"The second overtime sticks out the most," Guido said. "After scoring a touchdown, the captains (Guido, Troy Fumagalli, Dylan Warden, Austin Lacke) decided to go for a two-point conversion. It failed. It was a miscommunication. I messed up. I went the wrong way. There were a few things that went wrong."

Rhattigan and Guido have something else in common. Neither has a scholarship offer. Both want to play at the highest level in college that they can and their success this season has stirred some interest. But letters in the mail are one thing and an offer or an invitation to visit a school is quite another.

Rhattigan is a straight-A student with a 30 ACT who is talking to Princeton and Harvard weekly. He also is hearing from Penn State, where his brother is enrolled.

"Would I give up an Ivy League education for Big Ten football?" he said. "That's something I'll have to think about after the season."

Guido has been talking to Western Michigan, Northern Illinois, Wyoming, Drake and Dayton for most of the season. "If our team keeps playing well and I keep playing well, I know good things will happen," he said.

With five new starters in the offensive line, Waubonsie Valley coach Paul Murphy wasn't sure if Guido would pile up such staggering numbers and be such a difference-maker this season. But he has been persuaded.

"He has a great knack for finding the seams and squaring up his shoulders to get first downs," Murphy said. "He has a second gear that all great backs have. He is a tough match-up for anyone in the open field. He takes a pounding but he is very strong for his size. He has great vision, great work ethic, great attitude and great desire. He won't go down."

But he'll have to get past Rhattigan on Saturday in Naperville.

"This season has unfolded with memories that I'll never forget," Rhattigan said. "We'll take pride for a long time in being the best team at Neuqua Valley since it opened (in 1997). We hope our team sets a standard for other teams to be their best, to be better if they can.

"You can't predict your record at the beginning of the season but you can predict how much effort you will give. We turned out to be 11-0 up to now. I'm confident we will be 14-0.

"Last year, we lost five in a row and finished 5-5. We were underachievers. We should have been better. It was disappointing. But it provided motivation for this year's team. Last year gave us a chip on our shoulders to play well this year. We didn't want to be disappointed this year."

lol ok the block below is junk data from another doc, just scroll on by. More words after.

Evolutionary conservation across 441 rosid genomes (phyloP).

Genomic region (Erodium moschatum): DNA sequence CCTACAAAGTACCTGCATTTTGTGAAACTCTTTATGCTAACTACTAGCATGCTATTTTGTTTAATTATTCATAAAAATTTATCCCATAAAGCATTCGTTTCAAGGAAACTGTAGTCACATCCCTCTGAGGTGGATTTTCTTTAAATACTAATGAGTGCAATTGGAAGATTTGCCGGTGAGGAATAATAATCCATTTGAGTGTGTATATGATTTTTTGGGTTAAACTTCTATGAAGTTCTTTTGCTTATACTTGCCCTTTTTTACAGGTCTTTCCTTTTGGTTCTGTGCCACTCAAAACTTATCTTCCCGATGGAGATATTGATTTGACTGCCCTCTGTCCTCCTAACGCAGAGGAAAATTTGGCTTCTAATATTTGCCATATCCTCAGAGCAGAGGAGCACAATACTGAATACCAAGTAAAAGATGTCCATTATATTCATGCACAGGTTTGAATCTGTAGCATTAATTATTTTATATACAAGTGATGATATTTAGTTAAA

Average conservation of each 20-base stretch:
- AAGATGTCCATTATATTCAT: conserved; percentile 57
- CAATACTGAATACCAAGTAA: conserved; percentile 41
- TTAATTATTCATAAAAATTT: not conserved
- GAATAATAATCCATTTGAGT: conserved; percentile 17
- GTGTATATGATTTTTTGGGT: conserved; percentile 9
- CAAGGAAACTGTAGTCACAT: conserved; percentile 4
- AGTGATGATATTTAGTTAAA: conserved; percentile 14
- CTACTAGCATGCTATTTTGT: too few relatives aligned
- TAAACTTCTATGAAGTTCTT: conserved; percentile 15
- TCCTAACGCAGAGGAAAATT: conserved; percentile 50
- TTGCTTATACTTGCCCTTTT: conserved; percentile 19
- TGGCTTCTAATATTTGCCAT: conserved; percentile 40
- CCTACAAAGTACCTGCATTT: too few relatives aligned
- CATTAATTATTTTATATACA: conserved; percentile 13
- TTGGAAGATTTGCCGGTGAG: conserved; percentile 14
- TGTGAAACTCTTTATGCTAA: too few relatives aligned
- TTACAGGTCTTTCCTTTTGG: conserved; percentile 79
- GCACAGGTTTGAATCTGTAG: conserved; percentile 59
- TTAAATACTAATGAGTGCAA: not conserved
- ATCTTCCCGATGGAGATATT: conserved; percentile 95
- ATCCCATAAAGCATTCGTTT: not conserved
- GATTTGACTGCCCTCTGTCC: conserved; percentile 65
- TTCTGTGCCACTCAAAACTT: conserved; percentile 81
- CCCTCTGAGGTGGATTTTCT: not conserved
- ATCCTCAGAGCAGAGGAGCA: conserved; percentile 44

The Bulls will always be linked to the Warriors — symbolically, practically and through history

The Bulls will always be linked to the Warriors — symbolically, practically and through history

Whenever the Bulls and Warriors meet for the foreseeable future, it’ll be a reminder of how the two franchises are inextricably linked symbolically and practically — even if no one would consider the two franchises mirror images in any way that truly counts.

Starting on the sidelines, as Warriors coach Steve Kerr will forever be etched in Bulls lore with a championship-sealing jumper in Game 6 of the 1997 Finals off a pass from Michael Jordan, the second title of their second three-peat.

Bulls coach Fred Hoiberg was rumored to be in the running for the Warriors job after the Warriors fired Mark Jackson in 2014, when Hoiberg was still at Iowa State and Kerr was in the broadcast booth.

Reportedly, Hoiberg was a backup plan if Kerr wound up taking the New York Knicks job being offered to him by…former Bulls coach Phil Jackson.

Kerr has spoken highly of Hoiberg before games, even going as far as saying he’s stolen some of Hoiberg’s offensive plays — and it’s easy to see the similarities in philosophy, with both placing an extreme emphasis on ball movement and 3-point shooting.